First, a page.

Pharmacists have seen substantial progress in expanding patients' access to care, thanks to the impact of state advocacy, ASHP's government relations team said during the Dec. 5 session Engaging Federal and State Policymakers: Key Issues for Health-System Pharmacy at the 2023 ASHP Midyear Clinical Meeting & Exhibition.
“There have been exciting developments for the pharmacy profession as we see policymakers become more acutely aware of pharmacists’ capabilities and role as patient care providers,” said Tom Kraus, ASHP’s vice president of government relations. “Across the country, states are recognizing pharmacists as clinical care providers for a range of conditions, such as prevention and treatment of COVID-19, influenza, streptococcal pharyngitis, and HIV, to management of medications for opioid use disorder.”
Today, 19 states have some version of provider status that requires Medicaid, commercial insurance, or both to reimburse pharmacists for providing any covered service within their scope of practice. And nearly all states have provisions in place to reimburse pharmacists for at least some clinical services.
“It’s not news to anyone in this room, but across the healthcare sector, pharmacists have been drastically underutilized as clinicians for the past several decades,” said Kyle Robb, ASHP’s director of state policy and advocacy. “In recent years, we are seeing major advancements with scope expansion throughout the states.”
ASHP’s efforts continue to focus on provider status at the federal level. “We have two bills that we are strongly promoting, including the Equitable Community Access to Pharmacist Services Act and the Pharmacy and Medically Underserved Areas Enhancement Act,” said Frank Kolb, ASHP’s director of federal legislative affairs. He said there’s strong bipartisan support for the bills. And he thanked all those who have emailed their legislators and helped show the local impact that these pieces of legislation will have if passed.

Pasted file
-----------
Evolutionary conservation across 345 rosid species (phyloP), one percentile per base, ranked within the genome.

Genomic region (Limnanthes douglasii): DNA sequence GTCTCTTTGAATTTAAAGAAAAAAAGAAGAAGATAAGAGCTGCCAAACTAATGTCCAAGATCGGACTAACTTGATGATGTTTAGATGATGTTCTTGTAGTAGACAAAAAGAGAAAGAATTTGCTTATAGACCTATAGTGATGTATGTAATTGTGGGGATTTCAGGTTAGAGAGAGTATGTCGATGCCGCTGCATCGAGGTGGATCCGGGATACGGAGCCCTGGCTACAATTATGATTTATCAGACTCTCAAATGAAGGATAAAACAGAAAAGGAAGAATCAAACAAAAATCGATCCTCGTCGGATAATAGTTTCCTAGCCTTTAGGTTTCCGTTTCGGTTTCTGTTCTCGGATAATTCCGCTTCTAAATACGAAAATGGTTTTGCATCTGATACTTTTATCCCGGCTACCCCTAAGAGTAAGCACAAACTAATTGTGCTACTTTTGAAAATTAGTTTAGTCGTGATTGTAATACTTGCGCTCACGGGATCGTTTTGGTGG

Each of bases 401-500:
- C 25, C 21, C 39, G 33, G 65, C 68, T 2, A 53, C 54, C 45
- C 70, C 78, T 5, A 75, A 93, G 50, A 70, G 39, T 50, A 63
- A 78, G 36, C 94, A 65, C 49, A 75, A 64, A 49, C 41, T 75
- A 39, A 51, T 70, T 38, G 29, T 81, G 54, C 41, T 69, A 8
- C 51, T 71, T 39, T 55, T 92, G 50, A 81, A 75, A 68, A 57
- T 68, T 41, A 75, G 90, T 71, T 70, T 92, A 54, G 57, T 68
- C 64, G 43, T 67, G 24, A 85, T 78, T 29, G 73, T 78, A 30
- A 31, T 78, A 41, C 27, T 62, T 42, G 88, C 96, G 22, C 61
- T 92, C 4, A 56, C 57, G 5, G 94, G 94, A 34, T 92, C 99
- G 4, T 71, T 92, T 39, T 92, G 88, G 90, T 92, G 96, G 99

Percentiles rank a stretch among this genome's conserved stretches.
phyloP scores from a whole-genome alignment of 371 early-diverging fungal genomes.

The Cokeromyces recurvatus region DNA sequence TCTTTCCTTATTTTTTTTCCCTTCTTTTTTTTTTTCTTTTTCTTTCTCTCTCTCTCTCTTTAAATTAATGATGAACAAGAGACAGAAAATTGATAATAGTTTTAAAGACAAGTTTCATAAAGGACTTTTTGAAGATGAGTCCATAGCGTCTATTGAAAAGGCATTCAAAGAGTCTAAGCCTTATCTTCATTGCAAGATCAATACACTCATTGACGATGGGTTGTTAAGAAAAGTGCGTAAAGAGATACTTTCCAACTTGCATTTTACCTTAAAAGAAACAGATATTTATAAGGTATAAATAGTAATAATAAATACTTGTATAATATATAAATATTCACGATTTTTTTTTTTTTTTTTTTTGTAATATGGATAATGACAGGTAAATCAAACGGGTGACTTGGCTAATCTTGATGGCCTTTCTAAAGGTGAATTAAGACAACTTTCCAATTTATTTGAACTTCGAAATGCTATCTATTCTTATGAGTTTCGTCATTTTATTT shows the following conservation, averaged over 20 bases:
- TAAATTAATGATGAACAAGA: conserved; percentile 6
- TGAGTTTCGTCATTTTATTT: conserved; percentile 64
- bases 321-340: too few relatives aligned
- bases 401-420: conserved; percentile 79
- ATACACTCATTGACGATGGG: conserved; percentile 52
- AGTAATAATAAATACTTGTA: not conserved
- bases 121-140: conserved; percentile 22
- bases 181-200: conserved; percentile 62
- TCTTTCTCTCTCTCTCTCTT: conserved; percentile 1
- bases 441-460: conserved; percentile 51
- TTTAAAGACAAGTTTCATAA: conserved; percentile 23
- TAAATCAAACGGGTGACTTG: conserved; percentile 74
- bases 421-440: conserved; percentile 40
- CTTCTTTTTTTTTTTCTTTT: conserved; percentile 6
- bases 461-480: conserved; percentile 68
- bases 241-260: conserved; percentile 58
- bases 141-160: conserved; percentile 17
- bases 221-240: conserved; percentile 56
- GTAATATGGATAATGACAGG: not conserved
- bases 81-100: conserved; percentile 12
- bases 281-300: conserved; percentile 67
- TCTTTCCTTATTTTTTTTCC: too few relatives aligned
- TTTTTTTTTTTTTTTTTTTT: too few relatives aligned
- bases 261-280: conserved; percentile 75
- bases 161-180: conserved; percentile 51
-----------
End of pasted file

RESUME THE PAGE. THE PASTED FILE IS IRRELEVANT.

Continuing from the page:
The panel session included a discussion of important advocacy efforts to protect the 340B Drug Pricing Program, which many hospitals rely on to fund services for low-income and underserved patients — all at no cost to taxpayers.
The 340B program has faced a series of challenges in recent years from drug manufacturers and pharmacy benefit managers (PBMs) that jeopardize these vital patient services.
“These programs can be the difference between patients getting services and not having any access to healthcare in their communities,” said Jillanne Schulte Wall, ASHP’s senior director of health and regulatory policy.
There has been a substantial amount of advocacy to protect the 340B program, and we are seeing positive momentum. Today, we have about 30 states whose laws prohibit insurers and PBMs from implementing reimbursement policies that discriminate against 340B pharmacies.
“You have a great opportunity to collaborate with your local hospital association to use ASHP’s model state-level legislation as part of your advocacy efforts to help prevent discrimination practices in your state,” said Robb. ASHP will soon introduce model state legislation that members can use to protect contract pharmacy arrangements under the 340B program, he added.
ASHP is advocating for federal legislation to protect the program through support for H.R. 2534, the PROTECT 340B Act. This bipartisan federal legislation would prohibit PBM plans and insurers from enacting discriminatory policies that threaten the 340B program.
The panel also discussed ongoing advocacy addressing the underlying causes of drug shortages. A recent ASHP survey reported that more than 50% of hospital and health-system pharmacists have had to ration, delay, or cancel cancer treatments due to shortages of chemotherapy drugs.
“Drug shortages have remained a perennial priority issue for ASHP,” said Schulte Wall. ASHP has been working closely with the White House and federal agencies to promote our most recent Policy Solutions to Address the Drug Shortage Crisis, focused on quality and supply chain issues, she added.
The elimination of payer-mandated white bagging also remains a key ASHP advocacy focus. Since 2021, 32 states have introduced legislation to curb this harmful practice, and twelve states have passed legislation. Many successful bills were based on ASHP’s model legislation and supported through ASHP resources. Kraus encouraged attendees to share the model legislation with their government relations teams to support these efforts in their states.
The Midyear session also included a discussion of the current political climate, resources available to help states use pharmacists to improve needed access to medications for opioid use disorder, advocacy to prevent site-neutral payment proposals, a look at interstate licensure advocacy, technician final product verification support, and updates on ongoing efforts to protect pharmacy residency funding.
Visit ASHP’s advocacy key issues webpage to learn more.